Wednesday, October 23, 2013

Some morning news

Here's some news to get your head into the game today.

FT beyond brics - foreign holdings of USTs down $68B since May. Avantika, I think the explanation has to do with international trade and foreign reserves. In any case, UST10 is now down to a 2.5% yield, so it seems whatever the EMs are selling, everyone else is happily buying.

NYT Economix - federal employment at 47-year low. Obama seems to be doing a great job of reducing the size of government to the point it can be drowned in the bathtub, no? This is yet another headwind to US economic recovery; but of course the Republicans feel they have to do all they can to ensure no black man presides over an economic recovery.

Michael Shaoul - UK September mortgage approvals. The chart looks about to take off:

Then again, maybe it's all down to the Chinese and French buying London real estate? Well, I doubt rich foreigners need mortgages. In any case, the UK is a large economy, so hopefully it can join the US, Japan and the ECU in returning to growth? You think that's stimulative for the world economy? Hm?

Bloomberg - Spain ends 2-year recession. GDP is back to expansion. So buy Spain.

FT beyond brics - Chinese property: hot or not? This chart is an interesting counterfactual to the idea of a Chinese property bubble:

That's right; relative to wages, property prices are in a long downward trend. What does that mean for the part of Chinese credit dealing with mortgages, btw? And heck, what's wages' share of Chinese GDP growth? I like factoids that raise questions.

Bloomberg - China banks triple debt writeoffs as massive wave of defaults looms. This is the article that has everyone selling everything today. Because they just read the title and didn't bother reading the body of the article:
“The banks and the regulators’ interests are aligned in speeding up write-offs,” said Ma Kunpeng, a Beijing-based analyst at Credit Suisse Founder Securities Ltd. “This prepares them for a rainy day.”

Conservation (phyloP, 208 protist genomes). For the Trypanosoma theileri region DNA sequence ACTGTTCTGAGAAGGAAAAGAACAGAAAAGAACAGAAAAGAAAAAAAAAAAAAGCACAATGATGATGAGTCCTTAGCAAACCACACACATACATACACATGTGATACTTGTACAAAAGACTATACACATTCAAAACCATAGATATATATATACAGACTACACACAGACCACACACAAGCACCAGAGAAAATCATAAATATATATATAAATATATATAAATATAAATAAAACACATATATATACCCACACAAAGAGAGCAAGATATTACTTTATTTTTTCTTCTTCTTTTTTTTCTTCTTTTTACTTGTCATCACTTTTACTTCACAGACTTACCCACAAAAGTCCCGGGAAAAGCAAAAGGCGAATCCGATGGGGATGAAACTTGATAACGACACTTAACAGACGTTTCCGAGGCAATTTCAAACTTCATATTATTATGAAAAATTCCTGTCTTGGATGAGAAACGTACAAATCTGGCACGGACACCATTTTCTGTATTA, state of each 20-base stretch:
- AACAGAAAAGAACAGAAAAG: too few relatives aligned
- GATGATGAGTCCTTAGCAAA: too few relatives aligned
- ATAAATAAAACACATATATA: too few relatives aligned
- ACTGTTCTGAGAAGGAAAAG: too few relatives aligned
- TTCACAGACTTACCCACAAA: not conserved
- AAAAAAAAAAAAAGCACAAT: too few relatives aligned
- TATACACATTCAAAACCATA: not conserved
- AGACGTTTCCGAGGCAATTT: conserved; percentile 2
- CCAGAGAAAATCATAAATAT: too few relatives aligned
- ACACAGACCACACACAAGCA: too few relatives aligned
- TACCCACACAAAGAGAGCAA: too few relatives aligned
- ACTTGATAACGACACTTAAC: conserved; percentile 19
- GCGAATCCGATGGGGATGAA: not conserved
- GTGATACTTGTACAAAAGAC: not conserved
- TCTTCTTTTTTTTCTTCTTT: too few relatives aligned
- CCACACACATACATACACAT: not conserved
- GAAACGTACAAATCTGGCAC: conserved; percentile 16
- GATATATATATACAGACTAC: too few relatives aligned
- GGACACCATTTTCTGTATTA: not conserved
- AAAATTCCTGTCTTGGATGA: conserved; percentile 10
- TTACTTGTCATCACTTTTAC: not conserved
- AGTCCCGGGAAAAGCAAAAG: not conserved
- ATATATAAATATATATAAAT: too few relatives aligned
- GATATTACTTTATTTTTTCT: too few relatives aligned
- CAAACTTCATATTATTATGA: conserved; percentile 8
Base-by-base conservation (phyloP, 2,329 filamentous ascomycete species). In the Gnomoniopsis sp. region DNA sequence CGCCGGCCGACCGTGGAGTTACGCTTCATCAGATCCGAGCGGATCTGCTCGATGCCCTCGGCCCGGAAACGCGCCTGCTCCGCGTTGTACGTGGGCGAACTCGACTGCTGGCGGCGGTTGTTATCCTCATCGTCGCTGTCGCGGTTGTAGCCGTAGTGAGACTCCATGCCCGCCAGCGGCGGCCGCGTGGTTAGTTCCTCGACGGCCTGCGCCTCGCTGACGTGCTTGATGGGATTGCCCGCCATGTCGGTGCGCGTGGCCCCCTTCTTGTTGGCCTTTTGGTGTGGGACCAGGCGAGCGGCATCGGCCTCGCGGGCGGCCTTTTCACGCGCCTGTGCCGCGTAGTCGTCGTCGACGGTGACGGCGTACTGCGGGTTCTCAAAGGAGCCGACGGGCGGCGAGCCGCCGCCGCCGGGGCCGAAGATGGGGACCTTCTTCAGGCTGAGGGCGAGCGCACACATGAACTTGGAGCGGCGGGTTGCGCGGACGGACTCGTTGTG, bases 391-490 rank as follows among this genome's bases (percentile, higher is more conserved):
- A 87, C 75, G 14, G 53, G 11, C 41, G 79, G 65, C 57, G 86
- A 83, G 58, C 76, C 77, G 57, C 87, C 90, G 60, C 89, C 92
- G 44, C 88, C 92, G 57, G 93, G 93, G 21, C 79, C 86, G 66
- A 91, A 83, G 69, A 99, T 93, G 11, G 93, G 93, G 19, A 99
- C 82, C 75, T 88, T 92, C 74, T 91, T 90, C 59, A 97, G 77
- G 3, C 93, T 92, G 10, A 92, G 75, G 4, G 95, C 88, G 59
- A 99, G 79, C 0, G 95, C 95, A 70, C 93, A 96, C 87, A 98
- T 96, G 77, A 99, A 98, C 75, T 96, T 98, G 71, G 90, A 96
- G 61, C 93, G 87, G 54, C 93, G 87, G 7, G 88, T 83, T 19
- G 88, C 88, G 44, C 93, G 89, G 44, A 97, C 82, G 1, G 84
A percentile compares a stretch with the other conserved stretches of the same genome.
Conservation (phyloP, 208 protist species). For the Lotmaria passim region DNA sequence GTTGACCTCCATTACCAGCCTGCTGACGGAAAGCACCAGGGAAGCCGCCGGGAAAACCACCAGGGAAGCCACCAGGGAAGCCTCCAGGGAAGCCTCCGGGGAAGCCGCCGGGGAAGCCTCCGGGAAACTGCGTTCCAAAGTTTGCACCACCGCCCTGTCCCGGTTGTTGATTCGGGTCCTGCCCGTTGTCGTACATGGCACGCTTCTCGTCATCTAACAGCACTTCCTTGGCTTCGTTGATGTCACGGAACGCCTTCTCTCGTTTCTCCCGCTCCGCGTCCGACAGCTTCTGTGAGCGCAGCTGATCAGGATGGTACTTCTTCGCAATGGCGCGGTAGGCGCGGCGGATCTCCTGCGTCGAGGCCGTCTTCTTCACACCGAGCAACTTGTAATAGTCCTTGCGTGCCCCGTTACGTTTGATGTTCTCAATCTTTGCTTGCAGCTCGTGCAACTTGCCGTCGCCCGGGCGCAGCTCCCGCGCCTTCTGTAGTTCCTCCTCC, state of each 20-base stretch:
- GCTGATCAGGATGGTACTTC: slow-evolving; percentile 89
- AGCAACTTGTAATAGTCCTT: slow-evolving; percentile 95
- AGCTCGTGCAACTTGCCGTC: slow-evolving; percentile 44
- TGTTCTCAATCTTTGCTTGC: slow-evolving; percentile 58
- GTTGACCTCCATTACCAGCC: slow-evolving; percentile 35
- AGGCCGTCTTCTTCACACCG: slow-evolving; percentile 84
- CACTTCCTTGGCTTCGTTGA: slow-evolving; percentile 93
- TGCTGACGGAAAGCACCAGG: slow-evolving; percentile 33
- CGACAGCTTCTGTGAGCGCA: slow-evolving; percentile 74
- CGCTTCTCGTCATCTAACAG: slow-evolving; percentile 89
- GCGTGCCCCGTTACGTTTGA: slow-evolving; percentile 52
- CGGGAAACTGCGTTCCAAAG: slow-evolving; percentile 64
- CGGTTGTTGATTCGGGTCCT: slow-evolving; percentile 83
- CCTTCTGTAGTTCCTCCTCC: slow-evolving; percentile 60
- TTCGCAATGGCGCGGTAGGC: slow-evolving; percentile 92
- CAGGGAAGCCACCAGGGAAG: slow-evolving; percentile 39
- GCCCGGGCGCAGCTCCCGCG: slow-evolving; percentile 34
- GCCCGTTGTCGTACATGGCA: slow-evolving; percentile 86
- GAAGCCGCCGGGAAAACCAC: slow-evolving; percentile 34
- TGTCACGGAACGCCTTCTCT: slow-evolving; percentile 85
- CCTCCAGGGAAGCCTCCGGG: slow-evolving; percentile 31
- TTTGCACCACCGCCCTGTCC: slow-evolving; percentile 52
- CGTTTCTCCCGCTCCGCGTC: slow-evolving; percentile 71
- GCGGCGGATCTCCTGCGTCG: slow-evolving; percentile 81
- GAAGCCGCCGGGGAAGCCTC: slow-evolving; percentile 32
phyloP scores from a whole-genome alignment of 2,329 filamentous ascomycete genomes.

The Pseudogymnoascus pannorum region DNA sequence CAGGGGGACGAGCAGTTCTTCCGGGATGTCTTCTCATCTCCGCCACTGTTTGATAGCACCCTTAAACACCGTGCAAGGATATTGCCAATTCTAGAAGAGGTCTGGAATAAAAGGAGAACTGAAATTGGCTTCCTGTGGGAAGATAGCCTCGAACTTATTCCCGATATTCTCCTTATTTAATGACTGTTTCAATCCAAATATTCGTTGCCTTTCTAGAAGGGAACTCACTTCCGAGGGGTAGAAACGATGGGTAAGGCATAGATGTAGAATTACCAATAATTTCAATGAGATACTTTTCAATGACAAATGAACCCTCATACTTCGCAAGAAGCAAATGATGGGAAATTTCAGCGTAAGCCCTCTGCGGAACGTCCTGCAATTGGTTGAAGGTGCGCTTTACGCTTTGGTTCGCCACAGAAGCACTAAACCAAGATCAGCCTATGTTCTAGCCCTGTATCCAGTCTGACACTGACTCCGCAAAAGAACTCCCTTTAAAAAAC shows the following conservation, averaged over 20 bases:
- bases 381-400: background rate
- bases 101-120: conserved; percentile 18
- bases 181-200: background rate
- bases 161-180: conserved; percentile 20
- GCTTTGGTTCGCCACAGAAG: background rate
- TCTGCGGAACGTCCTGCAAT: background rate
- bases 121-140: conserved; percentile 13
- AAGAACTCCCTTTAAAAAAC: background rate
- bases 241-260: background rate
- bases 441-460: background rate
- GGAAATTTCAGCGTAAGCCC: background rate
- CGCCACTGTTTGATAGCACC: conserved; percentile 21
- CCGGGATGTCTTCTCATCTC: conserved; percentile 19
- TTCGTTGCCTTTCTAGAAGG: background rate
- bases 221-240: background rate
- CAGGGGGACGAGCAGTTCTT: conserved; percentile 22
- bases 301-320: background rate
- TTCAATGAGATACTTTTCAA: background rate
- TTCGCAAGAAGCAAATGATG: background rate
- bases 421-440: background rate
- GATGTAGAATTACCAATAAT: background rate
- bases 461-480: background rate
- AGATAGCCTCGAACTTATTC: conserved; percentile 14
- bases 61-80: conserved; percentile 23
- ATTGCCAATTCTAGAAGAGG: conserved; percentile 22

The China Banking Regulatory Commission, led by Shang Fulin, urged banks in April to set aside more funds to cover defaults, write off some bad loans and curb dividend payments while earnings are ample to create a buffer in case of an economic downturn.
So there's policy-driven, sensible intent behind it, not an imminent collapse. Also,
Neighboring India will inject 140 billion rupees ($2.3 billion) into government-run banks including State Bank of India and Central Bank of India (CBOI) to guard against soured loans amid forecasts for the slowest economic growth in a decade, the Finance Ministry said today.
If this is the first time you heard that India's economy sucks, you shouldn't be managing other peoples' money.

Back to China:
Allowing the banks to use their “gigantic” loan-loss reserves to eliminate the worst of the debt indicates that China is beginning to adopt a “more modern approach” to credit management, said Jim Antos, an analyst at Mizuho Securities Asia Ltd. in Hong Kong. Putting the provisions to use -- instead of letting them accumulate -- may also give investors more confidence in the reported bad-loan figures.

“Every other banking sector in the world does write off loans that are totally uncollectible,” Antos said. “Finally, we see evidence that this is happening in China.”
Again, not a "massive repudiation of debt as a dishonest system is com..." - oh wait, that saying doesn't apply, it only ever applies to the USA, which is the only country in the world according to some bloggers.

It's not a disaster, is what I meant to say. It's Chinese policy leaders forcing a cleanup in advance of the November plenum.

But hey, the world markets got really overheated these past few days, so let's see some selling to bring them back down from overbought.

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